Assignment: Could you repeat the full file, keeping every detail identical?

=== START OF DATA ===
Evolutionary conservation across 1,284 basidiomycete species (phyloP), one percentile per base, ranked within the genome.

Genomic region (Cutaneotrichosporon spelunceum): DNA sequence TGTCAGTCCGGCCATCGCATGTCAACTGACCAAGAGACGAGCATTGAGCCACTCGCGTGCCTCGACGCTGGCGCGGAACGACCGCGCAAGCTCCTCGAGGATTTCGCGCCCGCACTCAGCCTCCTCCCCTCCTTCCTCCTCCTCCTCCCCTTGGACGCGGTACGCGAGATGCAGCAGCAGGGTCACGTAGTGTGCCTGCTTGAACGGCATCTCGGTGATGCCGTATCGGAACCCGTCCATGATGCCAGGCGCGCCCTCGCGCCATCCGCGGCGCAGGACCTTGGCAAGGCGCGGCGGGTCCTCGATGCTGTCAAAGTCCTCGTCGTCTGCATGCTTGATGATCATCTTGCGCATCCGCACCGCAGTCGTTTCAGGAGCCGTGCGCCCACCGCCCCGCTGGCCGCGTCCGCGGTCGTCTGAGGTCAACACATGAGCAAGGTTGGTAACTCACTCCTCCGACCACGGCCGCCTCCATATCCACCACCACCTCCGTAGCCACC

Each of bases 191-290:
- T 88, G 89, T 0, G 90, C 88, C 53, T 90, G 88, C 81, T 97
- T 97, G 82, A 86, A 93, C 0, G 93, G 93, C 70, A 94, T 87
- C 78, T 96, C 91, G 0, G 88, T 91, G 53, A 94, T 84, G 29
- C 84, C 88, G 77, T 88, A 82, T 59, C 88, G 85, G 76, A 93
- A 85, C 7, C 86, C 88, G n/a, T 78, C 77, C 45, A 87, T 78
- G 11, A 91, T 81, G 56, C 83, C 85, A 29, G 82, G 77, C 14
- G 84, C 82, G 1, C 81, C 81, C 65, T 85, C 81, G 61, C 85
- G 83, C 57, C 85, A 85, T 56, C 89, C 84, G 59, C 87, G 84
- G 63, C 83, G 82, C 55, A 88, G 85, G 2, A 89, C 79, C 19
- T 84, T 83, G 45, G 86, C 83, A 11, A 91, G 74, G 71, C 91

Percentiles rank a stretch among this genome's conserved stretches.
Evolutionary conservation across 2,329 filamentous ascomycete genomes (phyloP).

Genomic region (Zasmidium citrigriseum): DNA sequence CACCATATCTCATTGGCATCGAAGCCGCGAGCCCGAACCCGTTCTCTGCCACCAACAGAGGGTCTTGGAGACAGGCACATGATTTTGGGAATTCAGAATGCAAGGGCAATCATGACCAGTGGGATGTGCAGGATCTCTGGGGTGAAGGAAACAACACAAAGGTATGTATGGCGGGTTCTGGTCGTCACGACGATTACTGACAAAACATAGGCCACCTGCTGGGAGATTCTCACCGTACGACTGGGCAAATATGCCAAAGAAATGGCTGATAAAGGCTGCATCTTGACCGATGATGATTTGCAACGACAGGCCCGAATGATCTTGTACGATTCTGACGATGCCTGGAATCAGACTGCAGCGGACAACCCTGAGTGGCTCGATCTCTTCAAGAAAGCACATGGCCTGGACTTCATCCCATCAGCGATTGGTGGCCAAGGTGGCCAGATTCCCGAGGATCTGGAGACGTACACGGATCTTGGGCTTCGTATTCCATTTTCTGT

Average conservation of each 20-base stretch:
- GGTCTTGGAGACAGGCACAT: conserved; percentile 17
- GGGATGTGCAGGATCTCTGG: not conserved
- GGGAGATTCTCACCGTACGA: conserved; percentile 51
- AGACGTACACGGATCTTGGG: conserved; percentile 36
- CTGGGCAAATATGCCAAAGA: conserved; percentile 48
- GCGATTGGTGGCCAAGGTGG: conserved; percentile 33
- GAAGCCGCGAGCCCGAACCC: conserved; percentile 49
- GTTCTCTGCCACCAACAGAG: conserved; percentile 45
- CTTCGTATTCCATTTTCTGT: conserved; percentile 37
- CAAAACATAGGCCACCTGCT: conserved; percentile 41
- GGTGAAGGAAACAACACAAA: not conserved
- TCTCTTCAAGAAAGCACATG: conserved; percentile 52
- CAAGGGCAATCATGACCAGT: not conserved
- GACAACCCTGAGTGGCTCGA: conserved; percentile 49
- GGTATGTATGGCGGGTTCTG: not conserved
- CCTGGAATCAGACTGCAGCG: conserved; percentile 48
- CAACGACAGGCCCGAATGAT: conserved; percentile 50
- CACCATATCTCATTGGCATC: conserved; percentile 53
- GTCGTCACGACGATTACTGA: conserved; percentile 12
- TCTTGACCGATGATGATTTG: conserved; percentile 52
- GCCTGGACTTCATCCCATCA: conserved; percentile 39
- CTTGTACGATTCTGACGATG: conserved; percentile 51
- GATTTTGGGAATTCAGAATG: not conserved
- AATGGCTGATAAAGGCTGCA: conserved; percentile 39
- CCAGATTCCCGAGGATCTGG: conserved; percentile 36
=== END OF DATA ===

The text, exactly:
Evolutionary conservation across 1,284 basidiomycete species (phyloP), one percentile per base, ranked within the genome.

Genomic region (Cutaneotrichosporon spelunceum): DNA sequence TGTCAGTCCGGCCATCGCATGTCAACTGACCAAGAGACGAGCATTGAGCCACTCGCGTGCCTCGACGCTGGCGCGGAACGACCGCGCAAGCTCCTCGAGGATTTCGCGCCCGCACTCAGCCTCCTCCCCTCCTTCCTCCTCCTCCTCCCCTTGGACGCGGTACGCGAGATGCAGCAGCAGGGTCACGTAGTGTGCCTGCTTGAACGGCATCTCGGTGATGCCGTATCGGAACCCGTCCATGATGCCAGGCGCGCCCTCGCGCCATCCGCGGCGCAGGACCTTGGCAAGGCGCGGCGGGTCCTCGATGCTGTCAAAGTCCTCGTCGTCTGCATGCTTGATGATCATCTTGCGCATCCGCACCGCAGTCGTTTCAGGAGCCGTGCGCCCACCGCCCCGCTGGCCGCGTCCGCGGTCGTCTGAGGTCAACACATGAGCAAGGTTGGTAACTCACTCCTCCGACCACGGCCGCCTCCATATCCACCACCACCTCCGTAGCCACC

Each of bases 191-290:
- T 88, G 89, T 0, G 90, C 88, C 53, T 90, G 88, C 81, T 97
- T 97, G 82, A 86, A 93, C 0, G 93, G 93, C 70, A 94, T 87
- C 78, T 96, C 91, G 0, G 88, T 91, G 53, A 94, T 84, G 29
- C 84, C 88, G 77, T 88, A 82, T 59, C 88, G 85, G 76, A 93
- A 85, C 7, C 86, C 88, G n/a, T 78, C 77, C 45, A 87, T 78
- G 11, A 91, T 81, G 56, C 83, C 85, A 29, G 82, G 77, C 14
- G 84, C 82, G 1, C 81, C 81, C 65, T 85, C 81, G 61, C 85
- G 83, C 57, C 85, A 85, T 56, C 89, C 84, G 59, C 87, G 84
- G 63, C 83, G 82, C 55, A 88, G 85, G 2, A 89, C 79, C 19
- T 84, T 83, G 45, G 86, C 83, A 11, A 91, G 74, G 71, C 91

Percentiles rank a stretch among this genome's conserved stretches.
Evolutionary conservation across 2,329 filamentous ascomycete genomes (phyloP).

Genomic region (Zasmidium citrigriseum): DNA sequence CACCATATCTCATTGGCATCGAAGCCGCGAGCCCGAACCCGTTCTCTGCCACCAACAGAGGGTCTTGGAGACAGGCACATGATTTTGGGAATTCAGAATGCAAGGGCAATCATGACCAGTGGGATGTGCAGGATCTCTGGGGTGAAGGAAACAACACAAAGGTATGTATGGCGGGTTCTGGTCGTCACGACGATTACTGACAAAACATAGGCCACCTGCTGGGAGATTCTCACCGTACGACTGGGCAAATATGCCAAAGAAATGGCTGATAAAGGCTGCATCTTGACCGATGATGATTTGCAACGACAGGCCCGAATGATCTTGTACGATTCTGACGATGCCTGGAATCAGACTGCAGCGGACAACCCTGAGTGGCTCGATCTCTTCAAGAAAGCACATGGCCTGGACTTCATCCCATCAGCGATTGGTGGCCAAGGTGGCCAGATTCCCGAGGATCTGGAGACGTACACGGATCTTGGGCTTCGTATTCCATTTTCTGT

Average conservation of each 20-base stretch:
- GGTCTTGGAGACAGGCACAT: conserved; percentile 17
- GGGATGTGCAGGATCTCTGG: not conserved
- GGGAGATTCTCACCGTACGA: conserved; percentile 51
- AGACGTACACGGATCTTGGG: conserved; percentile 36
- CTGGGCAAATATGCCAAAGA: conserved; percentile 48
- GCGATTGGTGGCCAAGGTGG: conserved; percentile 33
- GAAGCCGCGAGCCCGAACCC: conserved; percentile 49
- GTTCTCTGCCACCAACAGAG: conserved; percentile 45
- CTTCGTATTCCATTTTCTGT: conserved; percentile 37
- CAAAACATAGGCCACCTGCT: conserved; percentile 41
- GGTGAAGGAAACAACACAAA: not conserved
- TCTCTTCAAGAAAGCACATG: conserved; percentile 52
- CAAGGGCAATCATGACCAGT: not conserved
- GACAACCCTGAGTGGCTCGA: conserved; percentile 49
- GGTATGTATGGCGGGTTCTG: not conserved
- CCTGGAATCAGACTGCAGCG: conserved; percentile 48
- CAACGACAGGCCCGAATGAT: conserved; percentile 50
- CACCATATCTCATTGGCATC: conserved; percentile 53
- GTCGTCACGACGATTACTGA: conserved; percentile 12
- TCTTGACCGATGATGATTTG: conserved; percentile 52
- GCCTGGACTTCATCCCATCA: conserved; percentile 39
- CTTGTACGATTCTGACGATG: conserved; percentile 51
- GATTTTGGGAATTCAGAATG: not conserved
- AATGGCTGATAAAGGCTGCA: conserved; percentile 39
- CCAGATTCCCGAGGATCTGG: conserved; percentile 36